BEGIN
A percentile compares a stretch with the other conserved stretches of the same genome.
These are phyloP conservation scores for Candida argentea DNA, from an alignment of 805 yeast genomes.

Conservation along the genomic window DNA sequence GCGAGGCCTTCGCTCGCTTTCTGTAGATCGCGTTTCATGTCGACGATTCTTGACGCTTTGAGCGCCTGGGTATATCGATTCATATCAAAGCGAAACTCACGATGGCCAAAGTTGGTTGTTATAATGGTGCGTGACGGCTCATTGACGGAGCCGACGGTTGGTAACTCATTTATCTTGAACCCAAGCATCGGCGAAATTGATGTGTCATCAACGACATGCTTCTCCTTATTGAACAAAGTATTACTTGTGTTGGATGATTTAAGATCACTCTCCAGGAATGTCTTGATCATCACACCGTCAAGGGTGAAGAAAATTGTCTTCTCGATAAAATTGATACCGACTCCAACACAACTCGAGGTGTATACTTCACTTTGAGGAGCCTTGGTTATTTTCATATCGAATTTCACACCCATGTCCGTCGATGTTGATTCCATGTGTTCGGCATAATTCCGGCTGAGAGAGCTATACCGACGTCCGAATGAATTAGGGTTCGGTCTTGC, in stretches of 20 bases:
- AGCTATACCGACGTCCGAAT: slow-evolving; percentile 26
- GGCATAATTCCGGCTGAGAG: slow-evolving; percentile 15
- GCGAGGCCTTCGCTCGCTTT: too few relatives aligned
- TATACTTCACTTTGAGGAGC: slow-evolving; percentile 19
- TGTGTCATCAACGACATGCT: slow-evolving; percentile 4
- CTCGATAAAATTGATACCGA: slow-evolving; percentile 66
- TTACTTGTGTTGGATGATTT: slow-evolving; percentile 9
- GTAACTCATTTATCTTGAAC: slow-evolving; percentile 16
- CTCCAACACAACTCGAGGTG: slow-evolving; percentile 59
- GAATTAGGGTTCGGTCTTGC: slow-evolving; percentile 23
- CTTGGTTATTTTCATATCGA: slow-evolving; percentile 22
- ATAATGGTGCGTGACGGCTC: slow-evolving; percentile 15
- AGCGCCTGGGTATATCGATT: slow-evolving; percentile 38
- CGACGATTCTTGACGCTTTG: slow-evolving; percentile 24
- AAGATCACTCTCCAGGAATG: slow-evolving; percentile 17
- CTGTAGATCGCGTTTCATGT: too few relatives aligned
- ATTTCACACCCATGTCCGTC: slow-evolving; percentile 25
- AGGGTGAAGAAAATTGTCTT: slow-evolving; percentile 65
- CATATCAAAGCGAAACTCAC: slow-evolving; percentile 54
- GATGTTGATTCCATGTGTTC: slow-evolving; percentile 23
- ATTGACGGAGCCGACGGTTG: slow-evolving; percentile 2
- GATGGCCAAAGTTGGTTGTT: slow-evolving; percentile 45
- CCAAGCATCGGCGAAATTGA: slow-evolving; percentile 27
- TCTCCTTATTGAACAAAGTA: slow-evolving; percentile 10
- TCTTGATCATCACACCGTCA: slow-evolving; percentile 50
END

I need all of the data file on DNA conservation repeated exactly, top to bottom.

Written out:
A percentile compares a stretch with the other conserved stretches of the same genome.
These are phyloP conservation scores for Candida argentea DNA, from an alignment of 805 yeast genomes.

Conservation along the genomic window DNA sequence GCGAGGCCTTCGCTCGCTTTCTGTAGATCGCGTTTCATGTCGACGATTCTTGACGCTTTGAGCGCCTGGGTATATCGATTCATATCAAAGCGAAACTCACGATGGCCAAAGTTGGTTGTTATAATGGTGCGTGACGGCTCATTGACGGAGCCGACGGTTGGTAACTCATTTATCTTGAACCCAAGCATCGGCGAAATTGATGTGTCATCAACGACATGCTTCTCCTTATTGAACAAAGTATTACTTGTGTTGGATGATTTAAGATCACTCTCCAGGAATGTCTTGATCATCACACCGTCAAGGGTGAAGAAAATTGTCTTCTCGATAAAATTGATACCGACTCCAACACAACTCGAGGTGTATACTTCACTTTGAGGAGCCTTGGTTATTTTCATATCGAATTTCACACCCATGTCCGTCGATGTTGATTCCATGTGTTCGGCATAATTCCGGCTGAGAGAGCTATACCGACGTCCGAATGAATTAGGGTTCGGTCTTGC, in stretches of 20 bases:
- AGCTATACCGACGTCCGAAT: slow-evolving; percentile 26
- GGCATAATTCCGGCTGAGAG: slow-evolving; percentile 15
- GCGAGGCCTTCGCTCGCTTT: too few relatives aligned
- TATACTTCACTTTGAGGAGC: slow-evolving; percentile 19
- TGTGTCATCAACGACATGCT: slow-evolving; percentile 4
- CTCGATAAAATTGATACCGA: slow-evolving; percentile 66
- TTACTTGTGTTGGATGATTT: slow-evolving; percentile 9
- GTAACTCATTTATCTTGAAC: slow-evolving; percentile 16
- CTCCAACACAACTCGAGGTG: slow-evolving; percentile 59
- GAATTAGGGTTCGGTCTTGC: slow-evolving; percentile 23
- CTTGGTTATTTTCATATCGA: slow-evolving; percentile 22
- ATAATGGTGCGTGACGGCTC: slow-evolving; percentile 15
- AGCGCCTGGGTATATCGATT: slow-evolving; percentile 38
- CGACGATTCTTGACGCTTTG: slow-evolving; percentile 24
- AAGATCACTCTCCAGGAATG: slow-evolving; percentile 17
- CTGTAGATCGCGTTTCATGT: too few relatives aligned
- ATTTCACACCCATGTCCGTC: slow-evolving; percentile 25
- AGGGTGAAGAAAATTGTCTT: slow-evolving; percentile 65
- CATATCAAAGCGAAACTCAC: slow-evolving; percentile 54
- GATGTTGATTCCATGTGTTC: slow-evolving; percentile 23
- ATTGACGGAGCCGACGGTTG: slow-evolving; percentile 2
- GATGGCCAAAGTTGGTTGTT: slow-evolving; percentile 45
- CCAAGCATCGGCGAAATTGA: slow-evolving; percentile 27
- TCTCCTTATTGAACAAAGTA: slow-evolving; percentile 10
- TCTTGATCATCACACCGTCA: slow-evolving; percentile 50